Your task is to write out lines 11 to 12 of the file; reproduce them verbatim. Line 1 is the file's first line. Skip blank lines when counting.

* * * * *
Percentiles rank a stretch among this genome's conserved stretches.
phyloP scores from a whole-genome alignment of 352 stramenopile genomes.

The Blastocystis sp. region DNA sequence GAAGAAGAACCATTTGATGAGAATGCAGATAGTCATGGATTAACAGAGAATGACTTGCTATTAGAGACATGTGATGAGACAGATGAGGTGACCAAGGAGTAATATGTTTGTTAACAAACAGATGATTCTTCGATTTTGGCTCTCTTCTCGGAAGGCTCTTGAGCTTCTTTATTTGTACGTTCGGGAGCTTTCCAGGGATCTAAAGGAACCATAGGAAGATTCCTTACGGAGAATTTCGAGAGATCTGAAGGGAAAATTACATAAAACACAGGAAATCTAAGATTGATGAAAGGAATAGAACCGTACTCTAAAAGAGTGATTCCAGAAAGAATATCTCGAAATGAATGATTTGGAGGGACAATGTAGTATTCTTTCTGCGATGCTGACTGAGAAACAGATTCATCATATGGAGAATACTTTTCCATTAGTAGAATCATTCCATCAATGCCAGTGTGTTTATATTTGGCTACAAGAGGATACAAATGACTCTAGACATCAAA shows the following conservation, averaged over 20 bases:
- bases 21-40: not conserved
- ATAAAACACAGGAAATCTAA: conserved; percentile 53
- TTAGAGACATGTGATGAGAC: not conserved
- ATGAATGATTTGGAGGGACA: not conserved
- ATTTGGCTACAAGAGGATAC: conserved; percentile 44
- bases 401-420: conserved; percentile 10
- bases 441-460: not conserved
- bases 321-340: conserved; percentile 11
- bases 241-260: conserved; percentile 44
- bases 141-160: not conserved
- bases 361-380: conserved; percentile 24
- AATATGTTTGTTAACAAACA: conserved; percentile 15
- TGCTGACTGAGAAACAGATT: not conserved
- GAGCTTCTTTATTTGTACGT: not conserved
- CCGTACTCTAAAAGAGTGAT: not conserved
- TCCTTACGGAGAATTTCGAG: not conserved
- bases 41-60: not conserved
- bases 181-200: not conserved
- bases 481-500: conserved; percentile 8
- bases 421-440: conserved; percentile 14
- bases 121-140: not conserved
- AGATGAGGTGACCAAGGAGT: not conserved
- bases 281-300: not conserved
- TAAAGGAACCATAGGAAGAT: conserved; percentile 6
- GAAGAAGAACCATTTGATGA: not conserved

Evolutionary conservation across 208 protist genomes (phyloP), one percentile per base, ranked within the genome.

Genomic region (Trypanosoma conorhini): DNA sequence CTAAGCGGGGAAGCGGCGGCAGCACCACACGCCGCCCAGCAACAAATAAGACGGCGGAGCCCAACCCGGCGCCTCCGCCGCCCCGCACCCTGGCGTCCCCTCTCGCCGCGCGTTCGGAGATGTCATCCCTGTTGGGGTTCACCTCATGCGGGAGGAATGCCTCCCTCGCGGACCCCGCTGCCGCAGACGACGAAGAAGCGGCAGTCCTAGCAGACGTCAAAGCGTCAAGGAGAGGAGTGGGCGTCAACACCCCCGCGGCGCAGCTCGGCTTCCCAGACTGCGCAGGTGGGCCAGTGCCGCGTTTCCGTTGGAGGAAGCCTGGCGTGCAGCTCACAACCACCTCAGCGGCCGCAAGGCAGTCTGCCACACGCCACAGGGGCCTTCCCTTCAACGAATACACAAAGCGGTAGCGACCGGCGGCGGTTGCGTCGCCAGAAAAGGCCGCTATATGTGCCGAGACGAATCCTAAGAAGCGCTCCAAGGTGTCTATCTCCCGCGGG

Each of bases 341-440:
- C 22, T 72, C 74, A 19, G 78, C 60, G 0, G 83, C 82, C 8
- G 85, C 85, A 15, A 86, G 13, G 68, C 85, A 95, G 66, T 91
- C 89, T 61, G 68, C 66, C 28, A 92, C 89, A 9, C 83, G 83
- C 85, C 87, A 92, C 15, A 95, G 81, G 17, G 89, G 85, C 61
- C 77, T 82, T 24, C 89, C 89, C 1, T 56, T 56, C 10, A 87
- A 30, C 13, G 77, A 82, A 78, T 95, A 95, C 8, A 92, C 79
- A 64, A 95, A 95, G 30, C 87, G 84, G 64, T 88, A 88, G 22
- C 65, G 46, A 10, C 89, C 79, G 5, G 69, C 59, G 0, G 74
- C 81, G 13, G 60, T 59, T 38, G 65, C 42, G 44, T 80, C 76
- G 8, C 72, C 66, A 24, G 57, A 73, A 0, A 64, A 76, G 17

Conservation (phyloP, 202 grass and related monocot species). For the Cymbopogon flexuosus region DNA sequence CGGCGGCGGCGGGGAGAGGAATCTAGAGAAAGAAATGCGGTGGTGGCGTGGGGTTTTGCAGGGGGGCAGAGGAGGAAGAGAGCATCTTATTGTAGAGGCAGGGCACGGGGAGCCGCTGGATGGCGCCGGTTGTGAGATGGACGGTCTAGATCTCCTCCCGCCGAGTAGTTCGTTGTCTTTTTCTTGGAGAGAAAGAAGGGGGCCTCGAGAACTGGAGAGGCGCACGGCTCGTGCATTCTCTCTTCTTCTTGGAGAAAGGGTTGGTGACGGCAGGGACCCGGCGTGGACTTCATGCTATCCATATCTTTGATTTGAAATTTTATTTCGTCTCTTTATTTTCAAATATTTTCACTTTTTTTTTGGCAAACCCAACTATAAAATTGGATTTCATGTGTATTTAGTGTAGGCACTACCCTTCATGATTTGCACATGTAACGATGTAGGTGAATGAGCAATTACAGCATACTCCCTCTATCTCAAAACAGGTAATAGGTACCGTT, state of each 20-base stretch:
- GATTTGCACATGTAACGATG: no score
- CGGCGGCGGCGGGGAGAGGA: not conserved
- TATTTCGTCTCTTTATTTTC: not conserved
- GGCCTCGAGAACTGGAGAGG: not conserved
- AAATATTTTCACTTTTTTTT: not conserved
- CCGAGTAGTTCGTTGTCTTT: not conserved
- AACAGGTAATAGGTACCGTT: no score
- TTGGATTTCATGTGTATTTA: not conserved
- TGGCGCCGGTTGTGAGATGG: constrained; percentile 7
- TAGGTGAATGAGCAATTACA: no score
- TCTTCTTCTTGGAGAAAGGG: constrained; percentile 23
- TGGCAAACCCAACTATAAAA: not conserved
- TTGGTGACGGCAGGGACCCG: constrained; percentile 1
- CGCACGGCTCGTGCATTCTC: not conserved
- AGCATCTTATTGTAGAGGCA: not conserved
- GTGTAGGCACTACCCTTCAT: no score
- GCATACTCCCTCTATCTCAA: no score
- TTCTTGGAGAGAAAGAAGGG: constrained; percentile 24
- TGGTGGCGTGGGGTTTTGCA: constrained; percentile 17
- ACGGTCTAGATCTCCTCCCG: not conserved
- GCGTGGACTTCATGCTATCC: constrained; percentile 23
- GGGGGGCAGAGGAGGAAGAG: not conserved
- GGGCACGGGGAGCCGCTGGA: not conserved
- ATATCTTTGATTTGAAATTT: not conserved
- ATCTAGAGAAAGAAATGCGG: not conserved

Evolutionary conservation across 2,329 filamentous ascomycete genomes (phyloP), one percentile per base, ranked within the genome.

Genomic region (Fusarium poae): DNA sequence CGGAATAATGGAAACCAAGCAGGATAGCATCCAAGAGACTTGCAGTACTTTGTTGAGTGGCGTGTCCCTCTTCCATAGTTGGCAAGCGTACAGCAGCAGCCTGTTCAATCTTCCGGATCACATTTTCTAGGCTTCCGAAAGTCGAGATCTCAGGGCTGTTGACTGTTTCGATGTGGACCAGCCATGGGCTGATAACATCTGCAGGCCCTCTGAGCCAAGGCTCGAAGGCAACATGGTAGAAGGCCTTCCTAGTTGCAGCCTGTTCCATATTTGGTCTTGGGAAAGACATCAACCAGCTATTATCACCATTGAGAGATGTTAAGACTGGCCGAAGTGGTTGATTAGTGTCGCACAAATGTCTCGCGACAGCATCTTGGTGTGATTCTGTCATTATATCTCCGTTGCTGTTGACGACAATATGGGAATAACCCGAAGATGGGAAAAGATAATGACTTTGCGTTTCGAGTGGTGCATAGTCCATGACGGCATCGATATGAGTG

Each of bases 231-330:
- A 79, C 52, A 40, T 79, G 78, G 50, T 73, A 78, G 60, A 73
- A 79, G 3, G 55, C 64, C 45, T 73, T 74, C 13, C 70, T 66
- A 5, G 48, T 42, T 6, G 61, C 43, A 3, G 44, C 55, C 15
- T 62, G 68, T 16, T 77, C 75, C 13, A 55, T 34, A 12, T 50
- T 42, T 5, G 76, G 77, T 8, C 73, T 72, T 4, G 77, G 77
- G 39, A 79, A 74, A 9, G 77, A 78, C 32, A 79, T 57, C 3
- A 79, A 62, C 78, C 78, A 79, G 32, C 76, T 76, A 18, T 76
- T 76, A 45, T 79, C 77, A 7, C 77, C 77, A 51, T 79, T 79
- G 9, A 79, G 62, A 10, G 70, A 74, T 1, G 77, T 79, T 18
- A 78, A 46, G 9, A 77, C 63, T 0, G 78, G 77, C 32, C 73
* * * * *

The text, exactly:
- bases 321-340: conserved; percentile 11
- bases 241-260: conserved; percentile 44